Now, you may like to read what I write about this crappy disease, because 1) reading about other people’s pain and suffering is always interesting in itself, and 2) it may make you very much appreciate that you or your child does not have this crappy disease and therefore you may try to live your life in a manner that is conducive to allowing the joy in and letting the fear out. I hope your reason for reading is the latter, but both reasons are legitimate and acceptable.

My mother asked me the other day why I write about so many sad topics in my blogs. Sadness has always made her uncomfortable. I told her that I felt it was important to feel sad sometimes—it’s healing for the soul. Crying often and noisily is something I highly recommend to everyone. I do it almost every day. I did the opposite for most of my life and after stuffing my pain down deep inside for so long, I’ve finally realized that it doesn’t work too well. The pain will eventually find a way to work itself out, often in unhealthy ways.

My mother did not jump on board with this idea of embracing pain as she’s not a big believer in unhappiness—she spent much of my childhood trying to convince me that everything was wonderful all the time. And sometimes it was wonderful, but often it was not. But God bless her, she has a hard time dealing with painful feelings, and she has a good reason.

When she was only ten years old, she had a fight with her little brother Johnnie. It was nothing out of the ordinary, just a silly fight between two siblings. But immediately after the fight, Johnnie ran out into the street and was hit by a truck. He was killed instantly. To this day, I don’t think she’s dealt with that pain. And who can blame her? How does a little ten year-old girl get over the fact that her younger brother died so suddenly?  In her child’s mind, she probably thought it was her fault. Weeks after his funeral, which my grandparents made the mistake of not letting her attend for fear it would be too upsetting, my mother asked them for a Dalmatian dog. Her argument was that she no longer had a little brother, so she should have a dog. It worked—she got her Dalmatian. And now guess what she does over sixty years later? She breeds Dalmatians. We do what we have to do to work through our pain, even if it takes a lifetime.

Pain is something that we all wear like sodden wool coats after a rainstorm. We hunker down under that heavy material and think that we’re protecting ourselves, but in reality, the coat just gets wetter and heavier and eventually starts to smell bad like a dank, wet dog (sorry dog lovers—I don’t mean to offend—I just hate the smell of wet dog.)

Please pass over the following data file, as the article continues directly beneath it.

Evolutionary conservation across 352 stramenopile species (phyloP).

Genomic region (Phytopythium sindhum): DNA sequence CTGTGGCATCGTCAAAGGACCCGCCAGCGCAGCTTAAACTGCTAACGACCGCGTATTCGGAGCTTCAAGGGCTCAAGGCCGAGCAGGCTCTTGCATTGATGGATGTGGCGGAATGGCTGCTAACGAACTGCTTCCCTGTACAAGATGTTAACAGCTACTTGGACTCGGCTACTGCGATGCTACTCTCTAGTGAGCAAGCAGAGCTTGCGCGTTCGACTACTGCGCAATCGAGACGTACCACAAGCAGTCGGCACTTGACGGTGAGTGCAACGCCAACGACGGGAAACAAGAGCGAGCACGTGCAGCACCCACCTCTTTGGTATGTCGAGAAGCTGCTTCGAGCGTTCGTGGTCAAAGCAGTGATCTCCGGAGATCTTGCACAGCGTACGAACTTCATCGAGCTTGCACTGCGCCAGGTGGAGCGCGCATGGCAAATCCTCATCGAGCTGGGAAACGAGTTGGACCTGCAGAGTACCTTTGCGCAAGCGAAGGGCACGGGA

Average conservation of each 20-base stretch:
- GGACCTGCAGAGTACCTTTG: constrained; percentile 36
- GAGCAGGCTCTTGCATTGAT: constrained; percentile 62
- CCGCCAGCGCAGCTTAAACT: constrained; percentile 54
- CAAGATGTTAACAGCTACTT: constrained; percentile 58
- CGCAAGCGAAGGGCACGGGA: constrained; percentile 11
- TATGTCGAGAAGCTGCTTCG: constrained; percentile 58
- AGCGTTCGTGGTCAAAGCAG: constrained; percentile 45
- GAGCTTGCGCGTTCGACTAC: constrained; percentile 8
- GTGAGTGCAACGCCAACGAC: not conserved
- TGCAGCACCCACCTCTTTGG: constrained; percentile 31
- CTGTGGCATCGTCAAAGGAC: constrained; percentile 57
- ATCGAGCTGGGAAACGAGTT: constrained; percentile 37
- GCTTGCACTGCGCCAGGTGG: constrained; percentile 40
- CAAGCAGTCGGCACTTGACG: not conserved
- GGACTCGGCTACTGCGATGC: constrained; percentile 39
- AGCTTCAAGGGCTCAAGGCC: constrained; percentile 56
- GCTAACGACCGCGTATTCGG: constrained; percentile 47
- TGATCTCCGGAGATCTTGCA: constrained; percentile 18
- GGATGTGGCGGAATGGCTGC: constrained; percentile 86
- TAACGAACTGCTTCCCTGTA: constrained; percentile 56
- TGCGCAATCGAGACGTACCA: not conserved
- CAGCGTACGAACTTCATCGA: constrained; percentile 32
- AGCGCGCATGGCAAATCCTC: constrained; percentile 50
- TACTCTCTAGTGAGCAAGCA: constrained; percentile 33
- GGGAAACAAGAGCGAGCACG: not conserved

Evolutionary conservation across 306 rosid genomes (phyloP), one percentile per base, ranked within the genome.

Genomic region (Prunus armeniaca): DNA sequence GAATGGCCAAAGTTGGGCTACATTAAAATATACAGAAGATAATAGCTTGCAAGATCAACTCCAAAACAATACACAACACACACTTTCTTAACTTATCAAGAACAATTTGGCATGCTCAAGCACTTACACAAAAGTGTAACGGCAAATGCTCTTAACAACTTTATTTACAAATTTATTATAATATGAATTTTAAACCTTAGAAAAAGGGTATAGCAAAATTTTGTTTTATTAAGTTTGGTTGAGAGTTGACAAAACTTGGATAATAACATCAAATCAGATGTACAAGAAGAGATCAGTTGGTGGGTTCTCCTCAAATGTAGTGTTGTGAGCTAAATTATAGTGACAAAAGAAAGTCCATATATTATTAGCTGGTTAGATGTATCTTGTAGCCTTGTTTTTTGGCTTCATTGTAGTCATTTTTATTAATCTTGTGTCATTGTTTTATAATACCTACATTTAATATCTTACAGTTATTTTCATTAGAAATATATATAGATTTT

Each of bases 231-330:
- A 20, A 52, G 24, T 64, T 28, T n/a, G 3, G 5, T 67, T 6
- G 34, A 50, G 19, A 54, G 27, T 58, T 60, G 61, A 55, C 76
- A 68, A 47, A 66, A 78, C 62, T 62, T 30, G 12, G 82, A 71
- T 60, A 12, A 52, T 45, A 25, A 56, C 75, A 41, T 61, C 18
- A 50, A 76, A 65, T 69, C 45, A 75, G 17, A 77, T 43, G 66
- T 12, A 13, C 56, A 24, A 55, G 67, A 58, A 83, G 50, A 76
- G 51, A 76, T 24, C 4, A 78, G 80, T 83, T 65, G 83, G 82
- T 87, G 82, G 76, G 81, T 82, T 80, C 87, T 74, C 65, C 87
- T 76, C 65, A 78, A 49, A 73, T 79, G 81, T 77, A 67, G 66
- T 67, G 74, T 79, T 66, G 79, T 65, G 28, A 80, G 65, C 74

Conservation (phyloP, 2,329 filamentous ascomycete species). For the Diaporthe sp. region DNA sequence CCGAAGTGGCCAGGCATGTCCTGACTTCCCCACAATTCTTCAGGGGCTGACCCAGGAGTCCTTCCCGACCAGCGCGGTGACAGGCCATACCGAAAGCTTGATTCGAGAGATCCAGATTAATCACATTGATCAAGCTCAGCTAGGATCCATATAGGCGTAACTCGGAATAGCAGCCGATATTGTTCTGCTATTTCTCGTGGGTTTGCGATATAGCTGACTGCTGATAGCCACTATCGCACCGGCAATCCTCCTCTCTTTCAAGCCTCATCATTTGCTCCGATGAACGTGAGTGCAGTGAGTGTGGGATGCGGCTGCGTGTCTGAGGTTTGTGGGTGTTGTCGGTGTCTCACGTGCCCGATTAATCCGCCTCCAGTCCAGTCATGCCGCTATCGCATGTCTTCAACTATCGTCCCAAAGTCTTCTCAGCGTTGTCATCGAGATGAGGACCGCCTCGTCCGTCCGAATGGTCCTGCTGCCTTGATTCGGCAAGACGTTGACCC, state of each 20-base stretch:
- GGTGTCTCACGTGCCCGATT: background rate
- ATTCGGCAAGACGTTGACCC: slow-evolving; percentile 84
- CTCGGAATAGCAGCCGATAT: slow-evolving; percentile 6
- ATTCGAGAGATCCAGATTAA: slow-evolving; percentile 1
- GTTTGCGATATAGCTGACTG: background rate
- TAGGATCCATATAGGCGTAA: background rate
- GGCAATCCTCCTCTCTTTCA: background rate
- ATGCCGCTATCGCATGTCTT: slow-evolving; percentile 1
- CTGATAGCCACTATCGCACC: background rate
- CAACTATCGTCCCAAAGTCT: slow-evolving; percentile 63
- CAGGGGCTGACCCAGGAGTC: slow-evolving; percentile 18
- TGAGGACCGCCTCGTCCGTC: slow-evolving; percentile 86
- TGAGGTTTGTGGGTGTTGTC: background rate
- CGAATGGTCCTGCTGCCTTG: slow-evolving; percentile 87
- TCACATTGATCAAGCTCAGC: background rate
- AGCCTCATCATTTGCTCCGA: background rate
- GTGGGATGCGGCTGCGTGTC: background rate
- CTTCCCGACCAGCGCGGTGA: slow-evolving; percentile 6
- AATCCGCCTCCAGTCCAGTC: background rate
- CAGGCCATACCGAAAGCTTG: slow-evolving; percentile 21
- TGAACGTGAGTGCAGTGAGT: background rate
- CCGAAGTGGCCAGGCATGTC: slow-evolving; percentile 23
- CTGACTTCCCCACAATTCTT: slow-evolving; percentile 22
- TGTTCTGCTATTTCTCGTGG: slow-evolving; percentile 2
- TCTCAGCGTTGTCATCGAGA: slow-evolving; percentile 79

Every single one of us carries painful baggage around from our life experiences. Because we’re afraid to show others that we’re scared and vulnerable and that we need help, we walk around pretending that we’re not immobilized by that heavy, stinky coat. This is where childhood cancer can sometimes work its magic.

Please understand that I would never try to climb into the heads of every parent whose child has cancer and presume that I know what they’re thinking and feeling. But I know what has gone on in my head, as well as talked to many parents who’ve been through it, and I’ve come up with the conclusion that you just can’t wear a heavy, stinky coat when your child gets cancer.

You have to take it off because your primary focus now becomes the life of your child. And in order to take care of a very sick child who might possibly die, you have to allow others to help you. So you have to show your true self—that real person that’s been inside of you all along but was just burdened by that heavy, wet coat of fear. Even if you’ve never asked anyone for help in your entire life, you have to do it now. Because nothing else matters except that your child is okay.

The most astonishing thing is that people want to help you. They will do just about anything to make you feel better—they will cook food for you, they will give you money, they will give wonderful presents to your child. They will hold fundraisers so that you can stay with your child and still be able to pay your bills. They will love you unconditionally. And I’m not just talking about people you know! Even perfect strangers will reach out to you. Through their actions, they will demonstrate that deep connectivity that we all share with each other as we travel together through this crazy journey of life.  They will rise up and prove to you just how good human beings can be. This is the magic of cancer.

The remarkable thing is that it doesn’t take a child getting sick for you to remove your stinky wet coat. You can take it off anytime you wish. When cancer (or any tragedy, for that matter) affects someone you know and love, it dawns on you that every single moment of our lives is a treasure. There will be times when see the dark clouds on the horizon and you will want to put your coat back on. Don’t do it! That wet, heavy coat was only stopping you from moving around freely.  By taking it off and leaving it off, the love and forgiveness and gratitude that you experience will allow you to stand unencumbered in the sunshine and be warm for the first time in your life.